Phablet euphoria is running wild as Apple plans to launch a 5.5-inch iPhone that could poach iPad mini sales as well as take some share back from Samsung, which has ruled the Android tablet-meets-smartphone roost.
The latest data comes from Yahoo's Flurry unit. The top-line data sounds impressive. Phablets have nearly quadrupled their share of app activity and doubled active users in the last 12 months. A phablet — a device with a screen 5 inches to 6.9 inches — will apparently become even more popular with a large screen iPhone.
But Flurry's data has two items worth noting. First, phablets are going from a small base to a slightly larger one. Flurry found that 10 percent of the market belongs to phablets out of a sample 59,214 devices. The most notable of the phablet mix is Samsung's Galaxy Note.
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The second item to note about Flurry's findings is the persona of a phablet user. The typical phablet user today is either connected to the enterprise, a bookworm, a social influencer or entertainment happy. The social influencer crowd seriously overlaps with technology early adopters who may not represent the broader market. People with phablets may be the same people wearing a smartwatch and Google Glass to a meeting.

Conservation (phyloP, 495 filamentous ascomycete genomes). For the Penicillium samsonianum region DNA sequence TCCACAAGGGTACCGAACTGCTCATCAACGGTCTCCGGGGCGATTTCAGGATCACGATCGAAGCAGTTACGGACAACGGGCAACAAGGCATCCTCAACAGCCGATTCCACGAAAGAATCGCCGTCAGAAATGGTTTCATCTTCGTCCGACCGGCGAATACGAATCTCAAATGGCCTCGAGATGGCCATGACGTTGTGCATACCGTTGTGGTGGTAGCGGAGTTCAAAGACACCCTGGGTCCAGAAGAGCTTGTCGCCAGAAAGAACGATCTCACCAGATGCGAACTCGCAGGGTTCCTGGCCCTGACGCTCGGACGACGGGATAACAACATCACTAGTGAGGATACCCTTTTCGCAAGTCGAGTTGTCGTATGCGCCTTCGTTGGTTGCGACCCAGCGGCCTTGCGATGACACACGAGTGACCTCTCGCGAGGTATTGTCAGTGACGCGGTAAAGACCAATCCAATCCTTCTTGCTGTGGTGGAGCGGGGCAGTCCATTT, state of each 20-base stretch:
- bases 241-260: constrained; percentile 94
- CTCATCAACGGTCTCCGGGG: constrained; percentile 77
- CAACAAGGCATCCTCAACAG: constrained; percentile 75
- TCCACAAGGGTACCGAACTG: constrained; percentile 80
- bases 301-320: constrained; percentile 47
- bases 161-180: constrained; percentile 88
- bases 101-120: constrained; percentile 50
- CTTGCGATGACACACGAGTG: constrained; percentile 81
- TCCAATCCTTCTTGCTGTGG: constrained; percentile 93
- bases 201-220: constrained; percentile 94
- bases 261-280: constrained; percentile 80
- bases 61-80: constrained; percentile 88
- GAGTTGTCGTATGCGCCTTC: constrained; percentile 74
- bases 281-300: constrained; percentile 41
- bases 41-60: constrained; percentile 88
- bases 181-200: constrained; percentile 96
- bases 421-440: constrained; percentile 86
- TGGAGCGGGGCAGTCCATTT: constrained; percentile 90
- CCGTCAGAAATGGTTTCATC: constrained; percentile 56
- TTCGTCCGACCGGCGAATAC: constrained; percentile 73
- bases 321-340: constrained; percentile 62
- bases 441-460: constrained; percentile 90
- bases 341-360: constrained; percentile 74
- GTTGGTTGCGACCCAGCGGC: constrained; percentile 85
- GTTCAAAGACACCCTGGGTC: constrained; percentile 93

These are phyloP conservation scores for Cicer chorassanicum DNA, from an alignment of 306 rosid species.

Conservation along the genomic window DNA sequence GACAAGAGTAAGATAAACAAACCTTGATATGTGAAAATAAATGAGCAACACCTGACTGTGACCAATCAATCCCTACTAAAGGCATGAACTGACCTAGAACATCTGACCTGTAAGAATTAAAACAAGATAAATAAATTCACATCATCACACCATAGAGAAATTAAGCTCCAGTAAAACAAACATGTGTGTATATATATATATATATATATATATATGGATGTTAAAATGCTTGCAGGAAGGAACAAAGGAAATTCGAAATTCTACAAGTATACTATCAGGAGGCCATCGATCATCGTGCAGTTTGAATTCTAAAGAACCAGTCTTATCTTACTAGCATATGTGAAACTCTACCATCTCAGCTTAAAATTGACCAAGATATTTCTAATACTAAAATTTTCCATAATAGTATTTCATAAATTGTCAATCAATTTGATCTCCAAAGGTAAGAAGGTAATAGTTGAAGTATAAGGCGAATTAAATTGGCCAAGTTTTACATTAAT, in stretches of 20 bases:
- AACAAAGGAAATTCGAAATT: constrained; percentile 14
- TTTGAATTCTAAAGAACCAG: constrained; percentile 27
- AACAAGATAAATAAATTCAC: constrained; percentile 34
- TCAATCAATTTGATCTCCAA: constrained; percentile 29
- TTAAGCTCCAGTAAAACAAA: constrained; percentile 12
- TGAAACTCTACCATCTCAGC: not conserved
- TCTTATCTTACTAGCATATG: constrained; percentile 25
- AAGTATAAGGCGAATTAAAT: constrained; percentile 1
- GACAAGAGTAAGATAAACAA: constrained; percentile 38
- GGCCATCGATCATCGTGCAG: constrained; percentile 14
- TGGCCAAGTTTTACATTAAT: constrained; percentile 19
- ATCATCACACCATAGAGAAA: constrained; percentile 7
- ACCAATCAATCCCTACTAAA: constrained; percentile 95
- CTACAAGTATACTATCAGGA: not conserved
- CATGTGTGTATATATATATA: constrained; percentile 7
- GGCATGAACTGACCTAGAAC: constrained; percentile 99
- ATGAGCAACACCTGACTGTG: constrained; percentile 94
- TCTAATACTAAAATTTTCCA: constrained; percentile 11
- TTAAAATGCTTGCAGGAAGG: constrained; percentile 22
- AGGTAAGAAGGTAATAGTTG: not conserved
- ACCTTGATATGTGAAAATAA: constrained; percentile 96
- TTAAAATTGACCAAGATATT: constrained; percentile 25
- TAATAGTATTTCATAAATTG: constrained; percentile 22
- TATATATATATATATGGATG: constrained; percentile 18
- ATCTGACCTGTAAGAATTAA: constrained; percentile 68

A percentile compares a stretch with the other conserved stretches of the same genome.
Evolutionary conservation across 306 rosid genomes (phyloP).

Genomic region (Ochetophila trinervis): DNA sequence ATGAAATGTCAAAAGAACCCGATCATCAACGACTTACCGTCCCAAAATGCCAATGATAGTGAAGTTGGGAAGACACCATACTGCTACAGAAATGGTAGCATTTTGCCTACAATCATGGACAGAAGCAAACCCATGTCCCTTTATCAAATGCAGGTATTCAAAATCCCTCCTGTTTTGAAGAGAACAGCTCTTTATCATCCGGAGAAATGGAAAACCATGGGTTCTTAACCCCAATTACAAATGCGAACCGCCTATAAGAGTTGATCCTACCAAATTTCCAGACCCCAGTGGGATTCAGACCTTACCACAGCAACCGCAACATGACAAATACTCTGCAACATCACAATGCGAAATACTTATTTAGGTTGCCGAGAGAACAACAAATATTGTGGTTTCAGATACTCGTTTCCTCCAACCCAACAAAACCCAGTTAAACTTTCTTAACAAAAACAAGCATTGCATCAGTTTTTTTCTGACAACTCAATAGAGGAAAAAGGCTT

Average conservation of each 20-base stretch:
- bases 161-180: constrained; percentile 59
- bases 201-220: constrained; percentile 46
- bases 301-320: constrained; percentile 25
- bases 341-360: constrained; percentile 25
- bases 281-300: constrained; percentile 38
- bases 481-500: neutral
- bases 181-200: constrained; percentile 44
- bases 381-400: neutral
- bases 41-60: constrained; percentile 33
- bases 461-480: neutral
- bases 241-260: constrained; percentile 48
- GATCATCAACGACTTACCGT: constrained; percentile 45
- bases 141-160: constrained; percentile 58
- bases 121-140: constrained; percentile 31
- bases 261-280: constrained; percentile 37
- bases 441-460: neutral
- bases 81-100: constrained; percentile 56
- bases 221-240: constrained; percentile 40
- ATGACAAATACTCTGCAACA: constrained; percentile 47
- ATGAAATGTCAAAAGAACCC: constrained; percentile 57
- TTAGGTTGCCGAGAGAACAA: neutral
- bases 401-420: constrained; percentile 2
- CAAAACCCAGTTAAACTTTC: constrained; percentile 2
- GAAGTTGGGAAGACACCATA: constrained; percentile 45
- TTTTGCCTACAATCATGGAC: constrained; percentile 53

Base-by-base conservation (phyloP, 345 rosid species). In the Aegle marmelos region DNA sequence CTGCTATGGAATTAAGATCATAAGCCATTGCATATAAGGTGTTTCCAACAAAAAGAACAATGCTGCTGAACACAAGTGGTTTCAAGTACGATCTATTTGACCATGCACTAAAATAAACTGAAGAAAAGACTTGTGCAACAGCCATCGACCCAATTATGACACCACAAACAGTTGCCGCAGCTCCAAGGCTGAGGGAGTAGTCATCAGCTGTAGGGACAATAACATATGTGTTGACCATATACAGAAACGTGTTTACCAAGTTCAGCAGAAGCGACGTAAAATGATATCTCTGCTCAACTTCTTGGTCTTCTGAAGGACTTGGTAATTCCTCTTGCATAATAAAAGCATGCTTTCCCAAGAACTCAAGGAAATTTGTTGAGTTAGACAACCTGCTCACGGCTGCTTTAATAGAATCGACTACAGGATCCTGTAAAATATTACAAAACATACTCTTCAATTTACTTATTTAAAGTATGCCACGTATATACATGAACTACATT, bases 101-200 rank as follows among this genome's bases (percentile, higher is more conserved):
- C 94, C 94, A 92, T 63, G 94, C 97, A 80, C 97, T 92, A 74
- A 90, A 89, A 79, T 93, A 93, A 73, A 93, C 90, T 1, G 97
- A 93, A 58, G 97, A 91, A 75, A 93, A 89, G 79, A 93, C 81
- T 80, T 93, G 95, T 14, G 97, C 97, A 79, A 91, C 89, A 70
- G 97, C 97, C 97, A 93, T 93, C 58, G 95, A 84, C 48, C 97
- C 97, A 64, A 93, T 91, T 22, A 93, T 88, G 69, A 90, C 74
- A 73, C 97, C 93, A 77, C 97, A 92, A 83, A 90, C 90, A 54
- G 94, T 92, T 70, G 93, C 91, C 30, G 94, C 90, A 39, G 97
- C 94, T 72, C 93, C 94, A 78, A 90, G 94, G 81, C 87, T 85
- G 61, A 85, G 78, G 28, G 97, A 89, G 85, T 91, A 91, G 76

Business users are a promising demographic — see Apple's partnership with IBM — and bookworms are a brainy bunch. But it's a leap to figure that Apple will popularize a 5.5 inch device for the rest of us. It's quite possible that all the people that want to carry around a phablet — a chore for many — already have one. If you assume at least half of Apple's phablet share will be former Android users, the market isn't exactly growing.
and argued that the device category will represent 24.4 percent of the market in 2008, up from 10 percent today. Really?!?
If these guesstimates are correct, then it'll be normal to see people talking on devices the size of a large paperback. Here's the biggest reason to be skeptical about phablet mania: Pant pockets aren't getting any larger. Phablets may take tablet share, but could look like a burden to the non-business, non-social influencer and leisurely reader types (also known as the rest of the population).
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